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New Chaffee Public Health Orders tighten down on non-essential services.

The COVID-19 message is simple; Stay home, Stop the spread, Save lives. A  two-part special meeting of the Chaffee Board of County Commissioners on Thursday, March 26, resulted in updated Public Health Orders related to COVID-19, following tightened public health orders issued by Colorado Governor Jared Polis. The new Chaffee Public Health Orders will  tighten operation on non-essential services.

Commissioners worked with the Chaffee Department of Public Health and the Office of Emergency Management, as well as the county legal department, to finalize an order in line with the Colorado Executive Order . In a few areas, Chaffee County has instigated more strict orders than the state’s.

The county will enforce a “no recreational camping order” more strict than state standards. It’s focus; to ensure that people aren’t entering the county for recreation at a time when tourism is being discouraged. This does not include those homeless, in-county residents taking shelter in camping situations. Chaffee County has also clarified its work guidelines related to construction activity, allowing construction work to continue as long as the state’s social distancing directives can be followed.

Chaffee Commissioners approve funding for DHS and Chaffee Disaster Relief Fund Challenge Grant.

In a move demonstrating strong support for the newly-created Emergency Response Fund managed by the Chaffee County Community Foundation (CCCF), Chaffee Commissioners approved a $25,000 grant that put the Emergency Response Fund over the $200,000 mark.

It also moved to assure the public that it is fully-funding the budget for the Chaffee Department of Human Services (CDHS), which is moving rapidly to help Chaffee families impacted by the economic fallout resulting from the coronavirus pandemic.

“We already have a department to provide assistance to those in need, it’s the Chaffee Department of Human Services, “ said the Chair of Chaffee Board of County Commissioners Greg Felt. “ The impetus of some sort of commitment – an allocation made by [we commissioners] to DHS and to this pot would be a statement.”  He asked CCCF Director Joseph Teipel if making a symbolic grant would be important.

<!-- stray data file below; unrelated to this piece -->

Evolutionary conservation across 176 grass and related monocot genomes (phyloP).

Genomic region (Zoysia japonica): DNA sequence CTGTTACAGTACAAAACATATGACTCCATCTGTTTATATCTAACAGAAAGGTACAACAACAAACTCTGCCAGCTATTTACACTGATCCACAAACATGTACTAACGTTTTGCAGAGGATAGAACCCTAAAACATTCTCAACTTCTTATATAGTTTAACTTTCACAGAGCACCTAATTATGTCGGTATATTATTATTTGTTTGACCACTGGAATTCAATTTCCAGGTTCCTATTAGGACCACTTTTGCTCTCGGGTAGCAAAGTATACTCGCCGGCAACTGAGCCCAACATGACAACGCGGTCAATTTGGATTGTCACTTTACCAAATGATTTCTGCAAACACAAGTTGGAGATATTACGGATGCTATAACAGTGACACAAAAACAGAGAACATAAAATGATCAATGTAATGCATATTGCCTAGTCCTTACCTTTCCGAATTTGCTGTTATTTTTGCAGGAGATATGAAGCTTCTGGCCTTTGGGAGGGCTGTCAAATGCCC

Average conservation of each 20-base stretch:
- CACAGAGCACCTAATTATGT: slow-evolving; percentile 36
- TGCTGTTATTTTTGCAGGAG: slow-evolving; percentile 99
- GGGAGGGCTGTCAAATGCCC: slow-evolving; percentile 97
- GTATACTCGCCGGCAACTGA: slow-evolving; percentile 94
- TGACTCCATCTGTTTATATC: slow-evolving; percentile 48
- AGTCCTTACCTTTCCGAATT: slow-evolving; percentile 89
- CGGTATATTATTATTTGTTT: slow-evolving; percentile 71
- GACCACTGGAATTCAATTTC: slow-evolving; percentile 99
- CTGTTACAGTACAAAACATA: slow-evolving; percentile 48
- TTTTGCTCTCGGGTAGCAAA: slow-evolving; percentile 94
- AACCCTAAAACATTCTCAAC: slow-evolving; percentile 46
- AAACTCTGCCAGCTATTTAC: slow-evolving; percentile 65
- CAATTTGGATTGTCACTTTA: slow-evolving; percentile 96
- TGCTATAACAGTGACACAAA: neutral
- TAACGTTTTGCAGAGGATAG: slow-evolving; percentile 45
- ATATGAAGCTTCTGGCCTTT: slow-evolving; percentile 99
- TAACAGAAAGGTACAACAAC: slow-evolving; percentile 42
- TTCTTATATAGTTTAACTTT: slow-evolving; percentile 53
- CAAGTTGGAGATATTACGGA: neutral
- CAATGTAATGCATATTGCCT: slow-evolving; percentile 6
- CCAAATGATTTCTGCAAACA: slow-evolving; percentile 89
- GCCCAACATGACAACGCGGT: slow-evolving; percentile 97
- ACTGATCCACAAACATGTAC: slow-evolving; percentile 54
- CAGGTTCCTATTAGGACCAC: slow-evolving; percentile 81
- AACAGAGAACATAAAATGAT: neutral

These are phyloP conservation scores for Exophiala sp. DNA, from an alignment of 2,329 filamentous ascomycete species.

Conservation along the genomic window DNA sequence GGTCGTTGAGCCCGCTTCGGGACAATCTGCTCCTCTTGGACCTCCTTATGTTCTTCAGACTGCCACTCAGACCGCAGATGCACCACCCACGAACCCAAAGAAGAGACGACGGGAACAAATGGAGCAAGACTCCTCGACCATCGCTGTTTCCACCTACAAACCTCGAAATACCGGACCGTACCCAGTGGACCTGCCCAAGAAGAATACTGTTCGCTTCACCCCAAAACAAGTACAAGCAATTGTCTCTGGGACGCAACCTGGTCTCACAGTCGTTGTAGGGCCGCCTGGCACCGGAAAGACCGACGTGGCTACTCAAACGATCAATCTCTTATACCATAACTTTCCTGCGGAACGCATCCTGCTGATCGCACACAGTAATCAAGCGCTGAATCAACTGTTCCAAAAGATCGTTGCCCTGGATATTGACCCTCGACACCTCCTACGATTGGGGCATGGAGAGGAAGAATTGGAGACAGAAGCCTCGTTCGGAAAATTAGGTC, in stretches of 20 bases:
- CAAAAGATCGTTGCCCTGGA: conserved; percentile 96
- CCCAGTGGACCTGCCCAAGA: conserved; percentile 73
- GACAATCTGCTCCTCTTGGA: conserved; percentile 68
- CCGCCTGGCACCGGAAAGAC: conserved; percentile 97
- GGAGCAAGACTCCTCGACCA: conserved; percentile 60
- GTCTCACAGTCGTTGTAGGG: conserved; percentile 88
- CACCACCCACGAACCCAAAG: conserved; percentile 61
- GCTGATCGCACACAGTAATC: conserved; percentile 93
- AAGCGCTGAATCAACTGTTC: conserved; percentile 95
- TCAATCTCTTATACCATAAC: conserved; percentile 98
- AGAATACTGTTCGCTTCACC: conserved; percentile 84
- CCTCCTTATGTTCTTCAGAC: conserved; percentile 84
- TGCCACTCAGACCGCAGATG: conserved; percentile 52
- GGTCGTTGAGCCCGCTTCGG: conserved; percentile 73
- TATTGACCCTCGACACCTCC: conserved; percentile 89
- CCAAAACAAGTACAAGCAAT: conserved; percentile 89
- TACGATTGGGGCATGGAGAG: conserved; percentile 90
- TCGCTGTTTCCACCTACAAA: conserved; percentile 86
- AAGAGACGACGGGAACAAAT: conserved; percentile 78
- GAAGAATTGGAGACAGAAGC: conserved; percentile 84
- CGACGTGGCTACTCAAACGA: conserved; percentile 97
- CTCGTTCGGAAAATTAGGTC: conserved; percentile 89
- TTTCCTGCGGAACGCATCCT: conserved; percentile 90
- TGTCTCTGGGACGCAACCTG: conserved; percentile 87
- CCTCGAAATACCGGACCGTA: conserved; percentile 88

“This [disaster] funding is meant to increase the resources available to help families,” said Teipel. “Our partnership with DHS is the crux of our assistance provision model. It [county funding]t will make an impact either way. “ He reminded commissioners that, “We’re the fallback – we have some flexibility on the eligibility criteria. We’ve tweaked our requirements – we offer the CCCF as a backup resource to county residents.”

“The reality is the DHS system you get impeded with those kinds of protocols, you learn how to leverage things,” said Chaffee Director of General Administration Bob Christiansen. “I feel very comfortable with this. I’m glad we have the opportunity to create funds – to interface between the two groups.”

“We do have a plan right now with Joseph and CCCF, for those folks coming to us for assistance who don’t fit our funding streams,” said Director of Human Services Dave Henson. “We can pass them on for consideration to the CCCF.”

He added, “I’m excited and positive about the CCCF work, but if the county is going to put money into this, we have an agency [here in the county] with 40 FTEs (full time employees) whose job it is to do this – we’re set up to do this.”

It was pointed out that for the past 20 months, DHS hasn’t used its full allocation from the county.  It has had a 12 percent allocation [match] to state and federal funding, but has only used nine percent.

Courtesy photo. Washington State Public Health.

Henson said that right now DHS is getting in requests for between $1,500 and $4,000 related to the economic impact of the coronavirus pandemic. “We’re trying to make people as whole as possible, for as long as possible,” said Henson. “Through our TANF program (Temporary Assistance for Needy Families ) we are already targeting two months rent. We’re trying to protect people’s residences. But as these layoffs continue, we’ll have a pronounced need in a month or two. I haven’t many solutions for these folks.” He reminded commissioners that the TANF solution can only be used one time, which is where CCCF emergency support could come in. “Once we provide that, and that family comes back to us, our hands are tied due to spending restrictions.”

Chaffee Finance Director Dan Short said that to fully fund the DHS budget, the county will look at extra funding out of the county general fund. By funding both resources, county commissioners indicated they are providing additional aid for DHS, and encouraging members of the public to keep making donations to the CCCF Emergency Response Fund.

The U.S. government has now done three aid packages designed to provide public health protections and economic relief for this unprecedented situation; a bill on March, 6, a second on March 13, and the $2 trillion package passed by the U.S. House of Representatives and signed into law on March 27.